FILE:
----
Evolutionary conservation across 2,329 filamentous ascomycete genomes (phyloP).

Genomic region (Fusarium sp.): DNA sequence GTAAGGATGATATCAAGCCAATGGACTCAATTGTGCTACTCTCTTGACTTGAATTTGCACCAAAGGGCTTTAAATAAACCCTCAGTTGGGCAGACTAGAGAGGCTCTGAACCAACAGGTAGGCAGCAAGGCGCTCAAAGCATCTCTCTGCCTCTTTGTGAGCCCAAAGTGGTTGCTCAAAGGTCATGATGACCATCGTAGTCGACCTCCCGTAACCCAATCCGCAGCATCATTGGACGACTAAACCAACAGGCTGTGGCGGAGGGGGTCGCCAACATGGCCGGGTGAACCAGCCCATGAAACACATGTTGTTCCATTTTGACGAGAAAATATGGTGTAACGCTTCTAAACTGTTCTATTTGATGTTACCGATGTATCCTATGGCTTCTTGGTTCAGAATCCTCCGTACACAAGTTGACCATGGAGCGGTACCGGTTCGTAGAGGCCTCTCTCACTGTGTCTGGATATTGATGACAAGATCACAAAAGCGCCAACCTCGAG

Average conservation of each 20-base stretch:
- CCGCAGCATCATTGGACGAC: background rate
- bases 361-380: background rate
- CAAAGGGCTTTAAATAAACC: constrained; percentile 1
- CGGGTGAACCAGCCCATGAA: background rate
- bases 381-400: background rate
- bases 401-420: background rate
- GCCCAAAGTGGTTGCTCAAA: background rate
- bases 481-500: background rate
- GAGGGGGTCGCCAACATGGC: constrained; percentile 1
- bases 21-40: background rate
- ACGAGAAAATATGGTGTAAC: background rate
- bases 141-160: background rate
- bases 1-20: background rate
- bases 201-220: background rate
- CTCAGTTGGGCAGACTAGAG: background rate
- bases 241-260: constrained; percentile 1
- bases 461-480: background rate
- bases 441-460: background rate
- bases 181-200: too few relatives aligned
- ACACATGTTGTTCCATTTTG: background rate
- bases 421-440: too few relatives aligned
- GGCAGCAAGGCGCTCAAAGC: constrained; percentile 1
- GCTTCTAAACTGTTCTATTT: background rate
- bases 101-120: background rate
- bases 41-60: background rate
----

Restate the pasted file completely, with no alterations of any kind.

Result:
Evolutionary conservation across 2,329 filamentous ascomycete genomes (phyloP).

Genomic region (Fusarium sp.): DNA sequence GTAAGGATGATATCAAGCCAATGGACTCAATTGTGCTACTCTCTTGACTTGAATTTGCACCAAAGGGCTTTAAATAAACCCTCAGTTGGGCAGACTAGAGAGGCTCTGAACCAACAGGTAGGCAGCAAGGCGCTCAAAGCATCTCTCTGCCTCTTTGTGAGCCCAAAGTGGTTGCTCAAAGGTCATGATGACCATCGTAGTCGACCTCCCGTAACCCAATCCGCAGCATCATTGGACGACTAAACCAACAGGCTGTGGCGGAGGGGGTCGCCAACATGGCCGGGTGAACCAGCCCATGAAACACATGTTGTTCCATTTTGACGAGAAAATATGGTGTAACGCTTCTAAACTGTTCTATTTGATGTTACCGATGTATCCTATGGCTTCTTGGTTCAGAATCCTCCGTACACAAGTTGACCATGGAGCGGTACCGGTTCGTAGAGGCCTCTCTCACTGTGTCTGGATATTGATGACAAGATCACAAAAGCGCCAACCTCGAG

Average conservation of each 20-base stretch:
- CCGCAGCATCATTGGACGAC: background rate
- bases 361-380: background rate
- CAAAGGGCTTTAAATAAACC: constrained; percentile 1
- CGGGTGAACCAGCCCATGAA: background rate
- bases 381-400: background rate
- bases 401-420: background rate
- GCCCAAAGTGGTTGCTCAAA: background rate
- bases 481-500: background rate
- GAGGGGGTCGCCAACATGGC: constrained; percentile 1
- bases 21-40: background rate
- ACGAGAAAATATGGTGTAAC: background rate
- bases 141-160: background rate
- bases 1-20: background rate
- bases 201-220: background rate
- CTCAGTTGGGCAGACTAGAG: background rate
- bases 241-260: constrained; percentile 1
- bases 461-480: background rate
- bases 441-460: background rate
- bases 181-200: too few relatives aligned
- ACACATGTTGTTCCATTTTG: background rate
- bases 421-440: too few relatives aligned
- GGCAGCAAGGCGCTCAAAGC: constrained; percentile 1
- GCTTCTAAACTGTTCTATTT: background rate
- bases 101-120: background rate
- bases 41-60: background rate